Built on a commercial Ford 550 commercial chassis, the 9-ton Oshkosh SANDCAT protected vehicle is designed for potential mass production. The Oshkosh SandCat is a protected multirole vehicle built to offer high performance and payload capacities for challenging missions. The SandCat is new concept of light multi-role protected vehicle, especialy designed to conduct urban operations and security missions with a totally new vehicle capability. This high-speed, higly-protected, highly-maneuverable vehicle can be specificaly designed for a wide variety of roles. It can be reconfigured to fit a wide variety of missions: military, homeland defense, global war on terror, law enforcement and security, special operations, disaster aid and peace-keeping missions. All while meeting the rigorous demands needed for crew and vehicle protection, reliability, versatility, payload capacity and affordability. The Oshlkosh SandCat multi-role vehicle concept, with use of a commercial chassis and kitted hull, allows for rapid and efficient manufacturing. It also enables customization of the survivability technologies to fit the mission. Adaptations can be made based on the relevant threat levels and enhanced on demand while optimizing the vehicle for weight, space, payload, cost and assembly.

Built on a commercial Ford 550 commercial chassis, the 9-ton Oshkosh SANDCAT protected vehicle is designed for potential mass production. The Oshkosh SandCat is a protected multirole vehicle built to offer high performance and payload capacities for challenging missions. The SandCat is new concept of light multi-role protected vehicle, especialy designed to conduct urban operations and security missions with a totally new vehicle capability. This high-speed, higly-protected, highly-maneuverable vehicle can be specificaly designed for a wide variety of roles. It can be reconfigured to fit a wide variety of missions: military, homeland defense, global war on terror, law enforcement and security, special operations, disaster aid and peace-keeping missions. All while meeting the rigorous demands needed for crew and vehicle protection, reliability, versatility, payload capacity and affordability. The Oshlkosh SandCat multi-role vehicle concept, with use of a commercial chassis and kitted hull, allows for rapid and efficient manufacturing. It also enables customization of the survivability technologies to fit the mission. Adaptations can be made based on the relevant threat levels and enhanced on demand while optimizing the vehicle for weight, space, payload, cost and assembly.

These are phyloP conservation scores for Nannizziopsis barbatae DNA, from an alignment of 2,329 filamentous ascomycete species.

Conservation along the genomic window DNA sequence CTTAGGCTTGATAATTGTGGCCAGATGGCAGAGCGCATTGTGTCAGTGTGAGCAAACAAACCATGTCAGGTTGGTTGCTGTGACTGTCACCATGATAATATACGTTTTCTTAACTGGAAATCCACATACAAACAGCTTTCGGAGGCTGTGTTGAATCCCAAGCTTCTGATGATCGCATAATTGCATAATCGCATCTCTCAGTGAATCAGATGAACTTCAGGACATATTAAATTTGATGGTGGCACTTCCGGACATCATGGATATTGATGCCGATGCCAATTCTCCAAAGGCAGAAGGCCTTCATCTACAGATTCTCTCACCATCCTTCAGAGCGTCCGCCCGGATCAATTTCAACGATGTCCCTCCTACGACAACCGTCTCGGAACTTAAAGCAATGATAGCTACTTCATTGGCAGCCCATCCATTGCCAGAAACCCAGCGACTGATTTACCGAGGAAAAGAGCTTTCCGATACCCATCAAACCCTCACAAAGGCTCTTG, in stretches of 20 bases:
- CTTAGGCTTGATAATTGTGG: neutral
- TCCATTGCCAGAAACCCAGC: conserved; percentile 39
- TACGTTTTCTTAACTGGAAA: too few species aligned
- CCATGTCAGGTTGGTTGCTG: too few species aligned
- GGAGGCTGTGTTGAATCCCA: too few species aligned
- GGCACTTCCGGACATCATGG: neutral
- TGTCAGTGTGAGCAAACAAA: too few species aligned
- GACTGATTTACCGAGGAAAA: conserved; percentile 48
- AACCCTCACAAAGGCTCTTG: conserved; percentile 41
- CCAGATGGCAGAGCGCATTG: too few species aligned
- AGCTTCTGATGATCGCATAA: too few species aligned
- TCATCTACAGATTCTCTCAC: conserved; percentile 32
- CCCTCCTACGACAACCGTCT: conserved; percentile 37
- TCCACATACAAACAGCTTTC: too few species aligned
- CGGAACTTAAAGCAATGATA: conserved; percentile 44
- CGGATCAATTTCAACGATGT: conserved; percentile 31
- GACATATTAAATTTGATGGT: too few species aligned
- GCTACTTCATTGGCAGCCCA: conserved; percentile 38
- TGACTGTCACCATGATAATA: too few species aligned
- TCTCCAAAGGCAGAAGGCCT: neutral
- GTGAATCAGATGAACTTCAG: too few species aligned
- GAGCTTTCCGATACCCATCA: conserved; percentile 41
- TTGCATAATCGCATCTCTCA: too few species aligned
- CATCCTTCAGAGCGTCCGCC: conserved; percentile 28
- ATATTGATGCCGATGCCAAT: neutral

IAV International Armoured Vehicles 2010
International Defence Exhibition & Conference
London
, United Kingdom
01 - 05 February 2010

Online Show Daily News
 
IVECO Defence Vehicle
 
Tuesday , 22 december 2009, 10:27
 
LMV Light Multirole Vehicle: Evolving with the User’s Requirement.
 

Since development started on the LMV in 1999, Iveco Defence Vehicles Engineers have always recognised that the vehicle’s design could not stand still. If it was to continue to meet the evolving needs of the disparate user community, it was clear that the vehicle design team would have to anticipate how requirements would develop and put in place plans to meet them.In order to achieve this goal, two prerequisites needed to be put in place: firstly, the basic vehicle design would have to be sufficiently robust and adaptable to accommodate significant design changes, and, secondly, the design team would have to be capable of making reasoned forecasts as to the likely direction in which the user’s requirements would move. The first of these goals was achieved through the original LMV design which adopted a modular approach to ballistic and mine protection, and incorporated a crew cell mounted on to a purpose designed chassis. Both the roof and the stowage pod are modular, enabling the vehicle to be configured to meet the demands of different users without altering the base design. The design team had conceived the highly successful short wheel base (3220 mm) /four man cab as only the first of a family of vehicles, and it was here, in anticipating the likely growth paths of the user’s requirements, that the second prerequisite was put in place. The design team anticipated not just the inevitable demands for more payload, greater capacity and higher levels of protection, but also foresaw the need for a light protected utility design, and all the variants which might derive from it.